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Want to contribute to Zealandia’s conservation mahi just by taking a photo?
ZEALANDIA Ecosanctuary

Want to contribute to Zealandia’s conservation mahi just by taking a photo?

Bird sighting information, especially that of banded birds, can be a goldmine for researchers and conservation practitioners, making it possible to evaluate and track changes in population sizes, survival, breeding, behaviour, and more. A fantastic way for anyone to contribute towards our conservation and management of our taonga species is to submit sighting information directly to us through our new online photo submission form.   

How do my photos and sighting information help protect the birds? 

If you have snapped any photos during your visit in which you can see the bands on an individual, we can use these photos as resighting data. When individuals are resighted, it helps us determine how many individuals are alive, how long they are living for, where they are dispersing to, and what they are up to. This gives us valuable information that helps us figure out what threats they may be facing and how we can help address these, for example predation outside the fence, lack of natural food, low breeding success and disease.  

We are also interested in sighting information about these protected species that are seen outside of Zealandia. By understanding which species are dispersing into surrounding areas, we can look into ways of better protecting these birds. Additionally, by learning what neighbourhoods they are frequently seen in we can identify areas that may especially benefit from predator control. 

What sightings are of interest? 

Any sightings when you were able to either record or photograph the band combination of a bird, either inside the valley or in surrounding neighbourhoods.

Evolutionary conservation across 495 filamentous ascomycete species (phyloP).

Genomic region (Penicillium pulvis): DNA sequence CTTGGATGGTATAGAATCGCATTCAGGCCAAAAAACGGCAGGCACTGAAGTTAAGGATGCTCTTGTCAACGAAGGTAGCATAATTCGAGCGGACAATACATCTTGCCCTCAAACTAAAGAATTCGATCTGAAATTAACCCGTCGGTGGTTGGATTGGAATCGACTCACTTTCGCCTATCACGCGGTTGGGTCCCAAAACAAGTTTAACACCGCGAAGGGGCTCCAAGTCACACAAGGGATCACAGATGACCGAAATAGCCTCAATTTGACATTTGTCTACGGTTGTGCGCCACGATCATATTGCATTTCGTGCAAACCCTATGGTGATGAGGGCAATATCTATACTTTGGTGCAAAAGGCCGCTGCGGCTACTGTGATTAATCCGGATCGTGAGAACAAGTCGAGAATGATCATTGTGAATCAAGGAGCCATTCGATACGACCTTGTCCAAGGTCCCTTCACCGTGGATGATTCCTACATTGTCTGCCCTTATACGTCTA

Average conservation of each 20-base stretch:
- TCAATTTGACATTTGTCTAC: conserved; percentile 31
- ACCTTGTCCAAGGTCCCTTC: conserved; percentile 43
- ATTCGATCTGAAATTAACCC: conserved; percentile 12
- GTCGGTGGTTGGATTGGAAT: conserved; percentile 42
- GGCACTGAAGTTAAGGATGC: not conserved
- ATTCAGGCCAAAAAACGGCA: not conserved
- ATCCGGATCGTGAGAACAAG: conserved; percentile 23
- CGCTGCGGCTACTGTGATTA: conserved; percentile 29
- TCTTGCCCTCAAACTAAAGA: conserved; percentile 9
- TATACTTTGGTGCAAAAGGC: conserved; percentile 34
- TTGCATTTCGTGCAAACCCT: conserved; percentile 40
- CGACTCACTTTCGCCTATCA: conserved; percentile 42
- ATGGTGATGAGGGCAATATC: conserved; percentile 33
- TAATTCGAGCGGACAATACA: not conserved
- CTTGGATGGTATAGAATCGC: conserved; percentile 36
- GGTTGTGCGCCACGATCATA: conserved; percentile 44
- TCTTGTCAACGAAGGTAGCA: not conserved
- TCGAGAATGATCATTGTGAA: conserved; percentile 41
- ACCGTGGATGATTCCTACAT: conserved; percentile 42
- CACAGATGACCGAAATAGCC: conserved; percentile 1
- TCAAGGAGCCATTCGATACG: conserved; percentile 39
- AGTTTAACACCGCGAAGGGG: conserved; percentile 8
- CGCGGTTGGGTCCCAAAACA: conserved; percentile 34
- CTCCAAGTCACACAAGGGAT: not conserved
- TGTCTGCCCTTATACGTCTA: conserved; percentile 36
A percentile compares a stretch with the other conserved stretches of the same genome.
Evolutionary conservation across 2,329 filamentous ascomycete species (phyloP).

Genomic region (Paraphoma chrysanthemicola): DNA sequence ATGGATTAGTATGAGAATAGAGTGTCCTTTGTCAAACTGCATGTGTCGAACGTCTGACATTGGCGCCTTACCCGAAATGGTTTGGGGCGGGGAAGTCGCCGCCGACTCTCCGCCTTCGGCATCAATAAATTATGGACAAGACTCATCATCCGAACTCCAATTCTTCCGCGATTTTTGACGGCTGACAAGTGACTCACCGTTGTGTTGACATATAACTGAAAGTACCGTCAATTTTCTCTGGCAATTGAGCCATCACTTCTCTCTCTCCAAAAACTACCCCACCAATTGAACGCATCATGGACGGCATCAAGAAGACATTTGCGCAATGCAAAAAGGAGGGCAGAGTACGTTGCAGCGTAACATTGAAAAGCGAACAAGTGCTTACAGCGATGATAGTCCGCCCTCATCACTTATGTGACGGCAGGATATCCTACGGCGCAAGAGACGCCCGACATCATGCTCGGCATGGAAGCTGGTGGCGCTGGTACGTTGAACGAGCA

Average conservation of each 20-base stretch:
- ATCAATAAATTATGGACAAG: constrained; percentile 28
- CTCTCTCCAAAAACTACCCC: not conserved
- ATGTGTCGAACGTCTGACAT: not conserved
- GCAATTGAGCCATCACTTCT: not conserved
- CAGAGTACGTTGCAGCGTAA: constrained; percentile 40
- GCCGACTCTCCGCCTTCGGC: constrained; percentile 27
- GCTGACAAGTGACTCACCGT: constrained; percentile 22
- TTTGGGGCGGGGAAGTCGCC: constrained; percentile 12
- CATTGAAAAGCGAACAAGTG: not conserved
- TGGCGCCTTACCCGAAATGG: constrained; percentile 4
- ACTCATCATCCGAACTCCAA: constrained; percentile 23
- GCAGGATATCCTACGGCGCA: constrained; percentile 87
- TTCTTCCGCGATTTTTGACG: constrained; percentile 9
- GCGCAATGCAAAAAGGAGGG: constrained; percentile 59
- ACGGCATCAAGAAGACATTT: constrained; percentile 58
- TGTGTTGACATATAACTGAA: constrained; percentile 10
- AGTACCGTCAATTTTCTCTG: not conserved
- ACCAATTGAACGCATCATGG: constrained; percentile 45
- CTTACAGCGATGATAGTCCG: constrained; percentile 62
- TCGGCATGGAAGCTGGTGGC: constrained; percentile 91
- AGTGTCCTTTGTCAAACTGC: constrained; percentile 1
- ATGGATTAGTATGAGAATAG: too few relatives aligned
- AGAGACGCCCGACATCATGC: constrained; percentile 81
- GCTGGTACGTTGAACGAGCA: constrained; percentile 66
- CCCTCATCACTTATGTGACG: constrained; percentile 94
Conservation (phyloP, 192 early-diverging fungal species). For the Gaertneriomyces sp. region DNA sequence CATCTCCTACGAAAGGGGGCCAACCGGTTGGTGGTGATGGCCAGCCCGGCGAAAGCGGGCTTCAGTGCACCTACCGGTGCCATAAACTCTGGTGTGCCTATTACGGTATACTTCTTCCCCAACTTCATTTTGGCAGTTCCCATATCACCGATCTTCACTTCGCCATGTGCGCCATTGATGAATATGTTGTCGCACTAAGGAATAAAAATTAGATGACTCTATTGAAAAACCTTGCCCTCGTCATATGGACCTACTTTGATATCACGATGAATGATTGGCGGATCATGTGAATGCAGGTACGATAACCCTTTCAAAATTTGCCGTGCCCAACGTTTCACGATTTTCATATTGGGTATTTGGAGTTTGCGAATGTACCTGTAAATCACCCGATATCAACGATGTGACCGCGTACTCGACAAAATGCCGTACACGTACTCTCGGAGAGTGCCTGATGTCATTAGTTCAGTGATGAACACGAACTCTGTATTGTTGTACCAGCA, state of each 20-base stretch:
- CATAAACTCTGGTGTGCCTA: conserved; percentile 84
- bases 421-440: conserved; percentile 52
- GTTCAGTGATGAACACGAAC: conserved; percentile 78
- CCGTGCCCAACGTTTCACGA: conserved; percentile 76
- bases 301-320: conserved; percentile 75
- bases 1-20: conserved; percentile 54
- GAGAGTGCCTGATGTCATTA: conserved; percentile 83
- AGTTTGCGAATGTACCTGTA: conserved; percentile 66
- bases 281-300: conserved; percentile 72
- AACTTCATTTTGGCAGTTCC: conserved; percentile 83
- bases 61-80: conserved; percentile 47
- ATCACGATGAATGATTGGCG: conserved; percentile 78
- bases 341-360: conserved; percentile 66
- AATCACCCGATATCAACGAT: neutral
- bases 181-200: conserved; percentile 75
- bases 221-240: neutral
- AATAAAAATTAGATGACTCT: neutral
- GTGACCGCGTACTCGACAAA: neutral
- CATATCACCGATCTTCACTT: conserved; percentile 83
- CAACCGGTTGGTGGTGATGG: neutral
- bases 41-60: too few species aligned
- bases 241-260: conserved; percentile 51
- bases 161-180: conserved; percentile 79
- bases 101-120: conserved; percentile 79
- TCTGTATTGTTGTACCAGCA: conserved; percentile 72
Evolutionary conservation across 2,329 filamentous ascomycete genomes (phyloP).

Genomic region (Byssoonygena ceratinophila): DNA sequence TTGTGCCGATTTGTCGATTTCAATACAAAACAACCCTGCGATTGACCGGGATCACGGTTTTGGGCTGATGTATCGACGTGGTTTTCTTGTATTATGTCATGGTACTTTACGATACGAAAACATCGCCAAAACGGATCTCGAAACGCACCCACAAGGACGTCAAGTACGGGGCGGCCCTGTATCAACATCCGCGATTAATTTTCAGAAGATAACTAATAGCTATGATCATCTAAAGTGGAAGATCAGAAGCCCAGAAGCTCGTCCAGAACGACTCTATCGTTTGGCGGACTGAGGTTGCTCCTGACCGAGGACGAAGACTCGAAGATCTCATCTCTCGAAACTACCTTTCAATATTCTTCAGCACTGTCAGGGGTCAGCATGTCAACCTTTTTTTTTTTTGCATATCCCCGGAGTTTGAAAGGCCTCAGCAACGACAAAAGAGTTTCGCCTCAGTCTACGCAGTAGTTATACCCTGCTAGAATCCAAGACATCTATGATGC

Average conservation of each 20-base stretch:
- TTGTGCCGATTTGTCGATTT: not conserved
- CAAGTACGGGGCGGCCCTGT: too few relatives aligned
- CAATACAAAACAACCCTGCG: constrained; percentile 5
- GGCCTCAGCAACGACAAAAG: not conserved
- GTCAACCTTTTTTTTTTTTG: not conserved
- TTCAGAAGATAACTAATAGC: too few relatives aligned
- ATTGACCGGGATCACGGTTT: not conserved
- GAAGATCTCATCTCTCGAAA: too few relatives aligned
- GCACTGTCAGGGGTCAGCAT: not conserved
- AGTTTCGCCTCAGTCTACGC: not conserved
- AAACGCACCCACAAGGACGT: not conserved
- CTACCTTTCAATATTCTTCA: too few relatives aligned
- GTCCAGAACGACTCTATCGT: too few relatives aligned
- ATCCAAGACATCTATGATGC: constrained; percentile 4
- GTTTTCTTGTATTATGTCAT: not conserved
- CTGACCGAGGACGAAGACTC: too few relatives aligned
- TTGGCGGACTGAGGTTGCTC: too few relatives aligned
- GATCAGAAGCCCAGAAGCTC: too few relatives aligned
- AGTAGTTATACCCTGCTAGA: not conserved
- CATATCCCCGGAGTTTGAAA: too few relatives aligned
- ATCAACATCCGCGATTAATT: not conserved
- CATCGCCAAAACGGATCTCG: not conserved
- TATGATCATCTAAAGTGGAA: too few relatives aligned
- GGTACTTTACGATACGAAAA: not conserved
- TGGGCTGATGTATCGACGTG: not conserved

Sightings without band information are of interest if you witnessed interesting behaviour that you would like to report, or if you have seen any of the following species in Wellington neighbourhoods outside the fence: 

  • Hihi/stitchbird 

  • Korimako/bellbird 

  • Titipounamu/rifleman 

  • Tīeke/ saddleback 

  • Kākāriki/ red-crowned parakeet 

  • Pāteke/ brown teal 

  • Toutouwai / North Island robin 

When in doubt, send it through! 

What information do I need to submit? 

Give us as many details as you can but definitely try to include the following: 

  • - Species 
  • - Date 
  • - Photos if possible 
  • - Band combination if seen 
  • - Location 
  • - Behaviour or additional comments 

Our photo submission form makes this easy and provides prompts for this information.  

How do we record bird bands? 

Bird band combinations can be recorded by noting the combination of band colours that an individual has. The colours are read from their left leg first, top to bottom, followed by the right leg, top to bottom. For some more information about bird bands and tips on reading them watch this helpful video. 

Why are so many sightings needed? 

Our conservation team carry out regular monitoring of these manu species, which includes recording which individuals are visiting our sugar water feeders. While some birds visit the feeders often and could be considered ‘regulars’, other individuals are rarely seen, making any information about them valuable. Because we won’t know if we are seeing one of the rare birds until it is checked against the database, it is always helpful to send it through since there is no downside to extra data.  

Reading and recording the colour of bird bands can also be challenging in different lighting conditions and as we often have a fleeting opportunity to get a good look as the birds move around. Repeated sightings reduce uncertainty around records of rarely seen individuals. 

 Frequent sightings can also help us closely track an individual and determine when they disappear from the population and therefore why.  

Remember to give our new online easy-to-use photo submission form a try after your next visit to the valley. By sending us this information directly we can keep a close eye on our bird species, and you will be contributing towards their conservation. In addition to submitting through our photo submission form your sighting information can be uploaded to apps like iNaturalist and e-bird. These platforms are used by conservationists and conservation practitioners worldwide to look at the distribution of species, so contributing your sightings can help provide accurate data.  

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